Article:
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Write On! Features: ChatGPT Part 3 – The Future of Writing & AI by E.M. Blake

by E.M. Blake

(This is part three of a three-part series. Read part one here and part two here.)

“If I was a professional writer rather than professional thinker, I’d feel slightly threatened by ChatGPT; not because it would replace me, but because of what it would do to intellectual property and the ability to make a living from writing,” says Dr Blay Whitby.

© Dr Blay Whitby

Dr Whitby’s 1984 paper on AI explored some of the immediate dangers of AI falling into the hands of the elite. His first book in 1988 considered the social implications of AI. I read Dr Whitby’s Artificial Intelligence: A Beginners Guide (2008), while researching AI. His book and our conversation highlights the impact the writer’s imagination has on technology. Dr Whitby can’t think of a prominent AI researcher who hasn’t read an awful lot of science fiction and, one of the jokes is that “AI undergraduates think the AI degree is about making real computers like the ones in the movies, and there’s some truth in that.”

In my fourth interview for this three-part feature on ChatGPT, Dr Whitby tells me he is a member of the Advisory Board of the All Party Parliamentary Group on AI, an ethics expert for the European Commission and a member of the Strategic Ethics Committee of BCS, The Chartered Institute of IT.

He says governments and technical advisors, “Feel copyright is out of date and they would like to move away from it.” I discovered the Society of Author’s website is a valuable source of information on the subject.

A Google search informs me that John Grisham, Jodi Picoult and George R.R. Martin are among 17 authors suing OpenAI. Meanwhile, an open letter signed by authors, including Margaret Atwood and Philip Pullman, called for compensation from AI companies for using their work.

Dr Whitby confirms my suspicions that, “The writing profession will have to adapt. They probably need to give more weight and prestige to the raw creative process than the craft of putting words together in a spectacular way.”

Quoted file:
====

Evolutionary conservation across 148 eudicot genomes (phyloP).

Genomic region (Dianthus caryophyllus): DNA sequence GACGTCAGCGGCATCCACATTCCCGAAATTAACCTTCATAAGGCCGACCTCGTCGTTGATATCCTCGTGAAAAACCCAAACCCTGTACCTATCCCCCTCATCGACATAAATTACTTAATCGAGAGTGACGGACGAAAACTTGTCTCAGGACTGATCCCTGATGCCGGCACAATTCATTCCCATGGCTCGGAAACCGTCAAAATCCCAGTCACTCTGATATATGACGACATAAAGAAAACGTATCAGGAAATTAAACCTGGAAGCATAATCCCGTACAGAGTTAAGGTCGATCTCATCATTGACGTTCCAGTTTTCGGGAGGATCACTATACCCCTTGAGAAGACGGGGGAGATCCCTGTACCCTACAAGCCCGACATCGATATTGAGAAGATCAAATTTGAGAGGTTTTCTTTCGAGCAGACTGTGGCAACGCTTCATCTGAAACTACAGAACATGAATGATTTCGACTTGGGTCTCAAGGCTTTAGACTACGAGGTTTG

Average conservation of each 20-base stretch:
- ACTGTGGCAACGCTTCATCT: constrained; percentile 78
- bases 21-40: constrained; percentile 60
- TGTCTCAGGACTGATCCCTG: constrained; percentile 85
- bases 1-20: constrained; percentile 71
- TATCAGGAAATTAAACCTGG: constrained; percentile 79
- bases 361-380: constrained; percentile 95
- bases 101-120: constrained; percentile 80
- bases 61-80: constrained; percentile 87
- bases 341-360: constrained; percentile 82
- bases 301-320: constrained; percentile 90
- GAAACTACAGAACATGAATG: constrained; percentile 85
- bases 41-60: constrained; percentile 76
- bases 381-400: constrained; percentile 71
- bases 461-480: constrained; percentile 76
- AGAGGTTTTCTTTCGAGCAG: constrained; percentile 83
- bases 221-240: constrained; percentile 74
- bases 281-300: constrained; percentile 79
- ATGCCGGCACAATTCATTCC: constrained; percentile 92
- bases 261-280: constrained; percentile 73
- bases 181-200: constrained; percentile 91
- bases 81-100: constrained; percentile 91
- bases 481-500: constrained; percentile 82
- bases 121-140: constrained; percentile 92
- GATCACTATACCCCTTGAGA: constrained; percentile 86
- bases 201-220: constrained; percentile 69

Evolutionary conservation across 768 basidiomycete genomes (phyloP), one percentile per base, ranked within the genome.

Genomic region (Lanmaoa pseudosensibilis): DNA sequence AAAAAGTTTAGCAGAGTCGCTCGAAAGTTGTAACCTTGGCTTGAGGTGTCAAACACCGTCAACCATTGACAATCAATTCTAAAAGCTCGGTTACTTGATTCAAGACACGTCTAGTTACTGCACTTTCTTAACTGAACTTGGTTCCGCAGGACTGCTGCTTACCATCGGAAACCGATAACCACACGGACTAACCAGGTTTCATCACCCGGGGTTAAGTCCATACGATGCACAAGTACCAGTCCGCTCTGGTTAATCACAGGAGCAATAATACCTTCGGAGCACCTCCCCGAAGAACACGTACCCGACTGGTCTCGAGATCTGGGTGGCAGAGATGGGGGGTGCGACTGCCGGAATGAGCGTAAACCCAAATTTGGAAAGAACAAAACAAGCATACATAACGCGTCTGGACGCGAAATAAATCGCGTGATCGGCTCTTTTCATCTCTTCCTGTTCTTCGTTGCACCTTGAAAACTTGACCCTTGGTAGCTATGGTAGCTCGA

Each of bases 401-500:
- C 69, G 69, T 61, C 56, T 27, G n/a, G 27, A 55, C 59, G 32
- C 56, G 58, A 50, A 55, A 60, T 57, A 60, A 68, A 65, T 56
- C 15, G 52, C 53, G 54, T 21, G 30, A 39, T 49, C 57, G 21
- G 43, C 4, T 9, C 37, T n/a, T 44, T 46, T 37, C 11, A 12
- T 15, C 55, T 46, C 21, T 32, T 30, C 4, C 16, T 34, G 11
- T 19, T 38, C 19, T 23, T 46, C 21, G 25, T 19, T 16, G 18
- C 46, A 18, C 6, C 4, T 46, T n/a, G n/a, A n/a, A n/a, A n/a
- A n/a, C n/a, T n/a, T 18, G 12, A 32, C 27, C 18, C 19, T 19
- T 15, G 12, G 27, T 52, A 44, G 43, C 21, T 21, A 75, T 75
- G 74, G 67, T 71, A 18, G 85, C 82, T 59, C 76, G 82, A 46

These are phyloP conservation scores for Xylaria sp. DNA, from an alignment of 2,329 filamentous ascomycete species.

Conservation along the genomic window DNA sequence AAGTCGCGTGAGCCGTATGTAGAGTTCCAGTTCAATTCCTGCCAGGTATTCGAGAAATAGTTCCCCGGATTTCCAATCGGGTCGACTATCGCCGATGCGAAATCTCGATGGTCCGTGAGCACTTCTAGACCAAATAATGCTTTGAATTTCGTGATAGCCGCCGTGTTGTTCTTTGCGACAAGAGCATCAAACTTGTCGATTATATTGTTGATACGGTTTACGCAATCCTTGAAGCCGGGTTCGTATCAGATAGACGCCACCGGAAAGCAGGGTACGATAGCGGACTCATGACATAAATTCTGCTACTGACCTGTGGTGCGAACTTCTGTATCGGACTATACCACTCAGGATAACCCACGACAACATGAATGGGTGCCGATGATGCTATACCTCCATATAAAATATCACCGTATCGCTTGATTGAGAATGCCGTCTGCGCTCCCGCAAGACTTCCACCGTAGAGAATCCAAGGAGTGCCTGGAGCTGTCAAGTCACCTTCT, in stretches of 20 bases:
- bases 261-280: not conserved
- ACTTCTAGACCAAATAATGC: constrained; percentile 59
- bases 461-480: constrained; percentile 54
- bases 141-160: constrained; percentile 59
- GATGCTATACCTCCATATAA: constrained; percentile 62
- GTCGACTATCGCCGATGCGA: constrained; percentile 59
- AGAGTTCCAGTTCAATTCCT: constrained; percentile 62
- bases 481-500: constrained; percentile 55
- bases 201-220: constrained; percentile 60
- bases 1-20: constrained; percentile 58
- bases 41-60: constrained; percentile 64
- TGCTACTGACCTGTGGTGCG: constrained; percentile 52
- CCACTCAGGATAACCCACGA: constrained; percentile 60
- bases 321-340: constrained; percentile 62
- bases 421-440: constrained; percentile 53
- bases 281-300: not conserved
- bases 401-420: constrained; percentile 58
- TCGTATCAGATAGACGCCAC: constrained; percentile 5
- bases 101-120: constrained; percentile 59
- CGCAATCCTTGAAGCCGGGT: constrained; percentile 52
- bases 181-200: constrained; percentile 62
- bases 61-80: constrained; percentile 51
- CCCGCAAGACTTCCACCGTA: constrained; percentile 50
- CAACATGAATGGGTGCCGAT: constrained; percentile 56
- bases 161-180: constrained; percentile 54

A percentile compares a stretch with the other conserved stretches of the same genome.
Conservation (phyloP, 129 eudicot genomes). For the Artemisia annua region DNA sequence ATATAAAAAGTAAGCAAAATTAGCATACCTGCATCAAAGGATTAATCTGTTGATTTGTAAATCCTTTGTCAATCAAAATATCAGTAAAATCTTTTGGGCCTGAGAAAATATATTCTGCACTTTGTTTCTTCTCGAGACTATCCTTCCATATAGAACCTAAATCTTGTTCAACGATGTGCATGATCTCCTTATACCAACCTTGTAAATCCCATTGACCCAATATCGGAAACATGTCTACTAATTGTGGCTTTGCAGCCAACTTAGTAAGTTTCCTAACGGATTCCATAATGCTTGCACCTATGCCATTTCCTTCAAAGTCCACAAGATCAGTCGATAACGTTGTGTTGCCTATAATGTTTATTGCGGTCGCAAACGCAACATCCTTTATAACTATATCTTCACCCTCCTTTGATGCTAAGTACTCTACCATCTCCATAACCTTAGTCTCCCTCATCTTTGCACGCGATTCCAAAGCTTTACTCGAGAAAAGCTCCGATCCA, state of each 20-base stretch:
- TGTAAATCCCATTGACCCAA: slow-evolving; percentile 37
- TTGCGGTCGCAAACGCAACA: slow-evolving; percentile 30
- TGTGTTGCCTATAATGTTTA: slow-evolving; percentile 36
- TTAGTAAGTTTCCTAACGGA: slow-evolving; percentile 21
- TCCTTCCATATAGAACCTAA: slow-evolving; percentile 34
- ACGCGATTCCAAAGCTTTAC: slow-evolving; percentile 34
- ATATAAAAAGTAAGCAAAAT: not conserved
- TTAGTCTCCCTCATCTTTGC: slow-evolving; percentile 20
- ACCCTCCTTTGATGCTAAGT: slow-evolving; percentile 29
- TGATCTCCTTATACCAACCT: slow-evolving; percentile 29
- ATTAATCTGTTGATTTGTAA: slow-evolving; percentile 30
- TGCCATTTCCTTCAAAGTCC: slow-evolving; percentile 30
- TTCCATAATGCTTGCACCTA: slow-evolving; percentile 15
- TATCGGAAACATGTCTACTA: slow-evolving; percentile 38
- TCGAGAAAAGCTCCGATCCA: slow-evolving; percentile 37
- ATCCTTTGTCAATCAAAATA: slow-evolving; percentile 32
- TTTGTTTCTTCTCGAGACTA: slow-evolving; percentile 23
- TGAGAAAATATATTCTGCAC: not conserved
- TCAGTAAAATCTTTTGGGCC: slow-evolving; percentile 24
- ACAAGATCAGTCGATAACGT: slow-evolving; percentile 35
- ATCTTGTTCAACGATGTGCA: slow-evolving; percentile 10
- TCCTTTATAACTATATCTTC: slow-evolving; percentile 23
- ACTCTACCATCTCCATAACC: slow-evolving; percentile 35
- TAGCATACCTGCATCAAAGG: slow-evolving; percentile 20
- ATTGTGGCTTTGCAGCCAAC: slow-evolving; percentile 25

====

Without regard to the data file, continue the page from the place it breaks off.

Watch Omniscient here © (Instagram: @_kays.journal)

He adds, “The craft part (of writing) will undoubtedly get better. I can tell when a student essay has been written by ChatGPT because it has impeccable spelling and grammar in British English, which is something students rarely achieve. That sort of everyday skill, or that everyday bit of the craft, will be done by AI and it will enable them to work faster.”

Dr Whitby asserts, “I’m not against ChatGPT or even reluctant. I just never seem to have a use for it.” He was on the ethicist panel for local small and medium enterprises and was the only one in a room of at least 50 that didn’t use it.

Aren’t You Glad Electric Guitars Were Invented?

We discuss music too. He says, “When electric guitars were first produced, people tried to play them like an acoustic guitar. It was quite some years before a new generation of guitarists who had learned on the electric guitar, like Hendrix and Clapton, did things with the electric guitar that you couldn’t do with an acoustic guitar. They learned to play it and I feel a lot of this technology is like that.”